Allergic and immune system diseases affect nearly 20 percent of Americans. These conditions, which include asthma, type 1 diabetes, rheumatoid arthritis, multiple sclerosis, systemic lupus erythematosus, psoriasis and acquired immune deficiency syndrome (AIDS), lead to chronic debilitation, life-long illness, and premature mortality while resulting in insurmountable medical costs. Excessive or depressed immune function plays a key role in these autoimmune diseases, in the rejection of transplanted organs and tissues, and in the body's inability to fight invading cancer cells.
Although these types of diseases affect a large percentage of the population, few specific therapies and mechanisms target their prevention and cure. Individuals and families have long faced frustration in their quest for relief. Breakthroughs in science have advanced basic understanding of the immune system, but such breakthroughs have often lain fallow because the traditional structures of medicine have not promoted the easy transfer of ideas generated in the laboratory to the bedside of the patient.
Scientists and clinicians at Stanford have concluded that these diverse diseases should be investigated and managed under a cohesive paradigm-- classified together according to their common characteristics rather than managed and treated separately by clinical specialists. Rather than conducting disease-specific research, scientists undertake studies at the genetic and molecular levels in order to understand the shared pathophysiology of the disease and provide answers for a variety of common problems.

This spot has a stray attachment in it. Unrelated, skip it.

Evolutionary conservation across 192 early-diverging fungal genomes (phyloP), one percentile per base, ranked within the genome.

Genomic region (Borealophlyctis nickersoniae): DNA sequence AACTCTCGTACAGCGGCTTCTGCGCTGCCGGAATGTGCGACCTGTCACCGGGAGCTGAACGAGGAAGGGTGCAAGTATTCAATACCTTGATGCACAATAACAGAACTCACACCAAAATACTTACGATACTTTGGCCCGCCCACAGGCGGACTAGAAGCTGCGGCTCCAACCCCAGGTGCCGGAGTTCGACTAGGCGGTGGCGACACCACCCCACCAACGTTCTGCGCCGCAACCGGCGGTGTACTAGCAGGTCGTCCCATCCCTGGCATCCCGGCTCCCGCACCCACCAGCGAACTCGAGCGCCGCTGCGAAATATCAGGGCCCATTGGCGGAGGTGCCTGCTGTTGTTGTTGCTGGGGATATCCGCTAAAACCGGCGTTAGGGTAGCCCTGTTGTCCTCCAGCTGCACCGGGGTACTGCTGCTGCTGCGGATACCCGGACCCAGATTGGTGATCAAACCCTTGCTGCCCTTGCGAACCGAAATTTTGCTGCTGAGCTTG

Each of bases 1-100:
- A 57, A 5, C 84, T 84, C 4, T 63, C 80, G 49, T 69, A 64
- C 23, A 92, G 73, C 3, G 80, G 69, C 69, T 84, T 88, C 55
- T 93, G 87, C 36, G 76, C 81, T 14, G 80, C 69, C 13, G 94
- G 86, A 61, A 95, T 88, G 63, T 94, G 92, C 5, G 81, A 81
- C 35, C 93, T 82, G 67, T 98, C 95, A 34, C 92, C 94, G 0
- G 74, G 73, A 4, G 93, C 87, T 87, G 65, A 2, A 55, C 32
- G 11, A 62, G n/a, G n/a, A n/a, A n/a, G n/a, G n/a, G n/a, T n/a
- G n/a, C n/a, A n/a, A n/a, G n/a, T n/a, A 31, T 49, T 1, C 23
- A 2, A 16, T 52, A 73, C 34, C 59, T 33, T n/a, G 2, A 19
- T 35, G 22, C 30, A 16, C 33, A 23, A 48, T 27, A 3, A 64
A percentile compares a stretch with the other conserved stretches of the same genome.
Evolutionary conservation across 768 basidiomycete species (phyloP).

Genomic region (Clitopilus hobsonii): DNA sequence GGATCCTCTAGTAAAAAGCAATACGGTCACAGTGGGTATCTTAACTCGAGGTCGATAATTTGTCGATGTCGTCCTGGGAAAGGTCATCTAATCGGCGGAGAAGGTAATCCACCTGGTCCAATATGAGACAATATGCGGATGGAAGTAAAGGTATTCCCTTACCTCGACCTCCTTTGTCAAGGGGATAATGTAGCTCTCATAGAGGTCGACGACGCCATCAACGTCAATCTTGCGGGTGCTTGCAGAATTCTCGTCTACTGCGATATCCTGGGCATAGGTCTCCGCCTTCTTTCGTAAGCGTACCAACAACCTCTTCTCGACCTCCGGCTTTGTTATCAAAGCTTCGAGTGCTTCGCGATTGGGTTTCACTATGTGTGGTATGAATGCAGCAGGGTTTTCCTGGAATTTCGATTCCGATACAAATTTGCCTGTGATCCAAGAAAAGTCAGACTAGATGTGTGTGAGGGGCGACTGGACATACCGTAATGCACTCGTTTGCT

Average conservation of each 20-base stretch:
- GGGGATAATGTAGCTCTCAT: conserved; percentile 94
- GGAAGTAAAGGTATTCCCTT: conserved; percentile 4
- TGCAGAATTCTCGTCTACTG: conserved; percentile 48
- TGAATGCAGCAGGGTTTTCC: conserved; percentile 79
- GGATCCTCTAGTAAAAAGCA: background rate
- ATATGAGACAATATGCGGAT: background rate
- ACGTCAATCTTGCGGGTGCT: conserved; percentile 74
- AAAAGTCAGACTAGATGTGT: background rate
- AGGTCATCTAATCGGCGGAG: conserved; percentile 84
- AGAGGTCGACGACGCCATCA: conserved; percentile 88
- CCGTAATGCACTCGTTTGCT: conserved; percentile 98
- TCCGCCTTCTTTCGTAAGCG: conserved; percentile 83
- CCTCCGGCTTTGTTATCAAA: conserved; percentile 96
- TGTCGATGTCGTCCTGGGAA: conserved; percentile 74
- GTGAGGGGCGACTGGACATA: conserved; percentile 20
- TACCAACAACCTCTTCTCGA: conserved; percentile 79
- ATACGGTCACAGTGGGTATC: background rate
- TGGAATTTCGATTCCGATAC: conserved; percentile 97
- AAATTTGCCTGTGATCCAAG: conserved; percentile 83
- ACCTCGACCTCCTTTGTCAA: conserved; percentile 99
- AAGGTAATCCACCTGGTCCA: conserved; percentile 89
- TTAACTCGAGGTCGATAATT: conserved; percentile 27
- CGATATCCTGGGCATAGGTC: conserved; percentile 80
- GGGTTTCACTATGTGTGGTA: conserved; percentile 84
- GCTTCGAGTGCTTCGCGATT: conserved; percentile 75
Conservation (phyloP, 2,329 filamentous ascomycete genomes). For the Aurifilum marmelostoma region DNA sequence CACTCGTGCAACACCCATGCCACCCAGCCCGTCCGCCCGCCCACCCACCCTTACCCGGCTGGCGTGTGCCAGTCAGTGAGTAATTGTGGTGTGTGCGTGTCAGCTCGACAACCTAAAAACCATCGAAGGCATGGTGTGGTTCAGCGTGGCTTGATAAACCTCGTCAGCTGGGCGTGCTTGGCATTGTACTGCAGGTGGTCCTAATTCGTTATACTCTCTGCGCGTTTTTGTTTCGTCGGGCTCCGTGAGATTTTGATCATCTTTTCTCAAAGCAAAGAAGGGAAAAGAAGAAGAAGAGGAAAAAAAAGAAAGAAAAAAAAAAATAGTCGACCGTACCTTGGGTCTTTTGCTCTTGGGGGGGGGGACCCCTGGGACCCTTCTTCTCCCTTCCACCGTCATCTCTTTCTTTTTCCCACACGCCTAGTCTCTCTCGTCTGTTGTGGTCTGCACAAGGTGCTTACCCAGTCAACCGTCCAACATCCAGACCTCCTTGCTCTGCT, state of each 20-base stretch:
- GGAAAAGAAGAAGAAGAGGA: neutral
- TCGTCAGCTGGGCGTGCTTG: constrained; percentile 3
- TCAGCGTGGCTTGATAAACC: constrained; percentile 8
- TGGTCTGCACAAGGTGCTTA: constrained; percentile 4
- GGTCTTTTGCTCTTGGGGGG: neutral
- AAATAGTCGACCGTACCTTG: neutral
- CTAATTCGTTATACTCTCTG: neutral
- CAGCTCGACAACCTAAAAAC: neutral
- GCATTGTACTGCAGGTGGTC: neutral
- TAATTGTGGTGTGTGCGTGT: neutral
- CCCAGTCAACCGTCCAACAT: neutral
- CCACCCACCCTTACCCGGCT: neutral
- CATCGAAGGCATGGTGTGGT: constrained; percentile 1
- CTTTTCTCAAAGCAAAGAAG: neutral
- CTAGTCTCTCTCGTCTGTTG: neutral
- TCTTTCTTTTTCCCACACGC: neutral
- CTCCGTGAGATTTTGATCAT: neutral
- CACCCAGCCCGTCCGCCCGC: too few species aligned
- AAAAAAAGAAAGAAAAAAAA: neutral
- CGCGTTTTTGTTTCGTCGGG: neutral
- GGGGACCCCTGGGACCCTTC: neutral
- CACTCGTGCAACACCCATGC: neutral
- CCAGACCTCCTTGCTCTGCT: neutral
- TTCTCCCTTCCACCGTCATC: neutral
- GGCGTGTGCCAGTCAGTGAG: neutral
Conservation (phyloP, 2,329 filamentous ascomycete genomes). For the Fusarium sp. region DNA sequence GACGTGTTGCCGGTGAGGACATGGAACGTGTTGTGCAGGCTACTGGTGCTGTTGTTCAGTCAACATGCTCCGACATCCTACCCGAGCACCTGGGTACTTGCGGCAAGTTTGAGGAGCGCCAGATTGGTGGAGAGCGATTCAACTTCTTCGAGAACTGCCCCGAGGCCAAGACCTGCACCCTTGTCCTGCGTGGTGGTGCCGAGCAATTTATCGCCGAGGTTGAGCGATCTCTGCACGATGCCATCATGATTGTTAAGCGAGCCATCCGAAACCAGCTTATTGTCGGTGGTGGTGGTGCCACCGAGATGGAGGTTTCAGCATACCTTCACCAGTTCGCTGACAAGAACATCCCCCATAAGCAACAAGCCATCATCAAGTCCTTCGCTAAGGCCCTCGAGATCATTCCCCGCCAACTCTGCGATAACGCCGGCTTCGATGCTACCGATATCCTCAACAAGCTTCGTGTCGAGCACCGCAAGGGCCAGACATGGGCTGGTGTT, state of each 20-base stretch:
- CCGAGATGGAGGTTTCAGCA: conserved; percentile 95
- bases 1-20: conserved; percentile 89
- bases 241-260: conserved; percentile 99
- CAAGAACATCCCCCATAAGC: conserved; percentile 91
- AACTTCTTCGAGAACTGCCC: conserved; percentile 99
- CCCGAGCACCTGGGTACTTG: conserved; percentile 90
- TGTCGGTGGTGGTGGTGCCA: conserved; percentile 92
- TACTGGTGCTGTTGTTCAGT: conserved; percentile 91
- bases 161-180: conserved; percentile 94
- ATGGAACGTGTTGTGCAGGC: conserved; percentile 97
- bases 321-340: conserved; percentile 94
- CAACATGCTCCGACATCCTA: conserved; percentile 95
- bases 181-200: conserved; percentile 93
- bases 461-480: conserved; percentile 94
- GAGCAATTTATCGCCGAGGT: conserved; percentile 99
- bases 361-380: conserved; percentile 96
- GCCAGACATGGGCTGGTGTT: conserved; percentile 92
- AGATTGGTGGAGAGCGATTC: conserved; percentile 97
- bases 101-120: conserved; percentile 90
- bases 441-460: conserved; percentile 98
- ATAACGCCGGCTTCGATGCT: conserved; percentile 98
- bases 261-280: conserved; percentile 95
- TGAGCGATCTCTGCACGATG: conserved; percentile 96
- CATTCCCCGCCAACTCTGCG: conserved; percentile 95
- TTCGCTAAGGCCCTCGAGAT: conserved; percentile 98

The Center for Clinical Immunology at Stanford has been established to reflect this new paradigm. The Center has brought together physician scientists from throughout the medical center to facilitate daily collaboration. Enhanced opportunities have enabled clinicians and investigators to translate cutting-edge basic science into treatments covering the entire spectrum of diseases of the immune system.
The Role of Stanford Scientists
Today's faculty build on the research of Stanford scientists who laid the foundation for clinical advances in the treatment of some of the most devastating human diseases. Two of Stanford's Nobel laureates -- Dr. Arthur Kornberg and Dr. Paul Berg -- and the internationally renowned Dr. Stanley Cohen are among the architects of the genetic revolution. Their work, which helped to spawn a new generation of research in molecular medicine, has completely transformed the nature of medical research and has enabled scientists to make great strides in the diagnosis and treatment of immune disorders.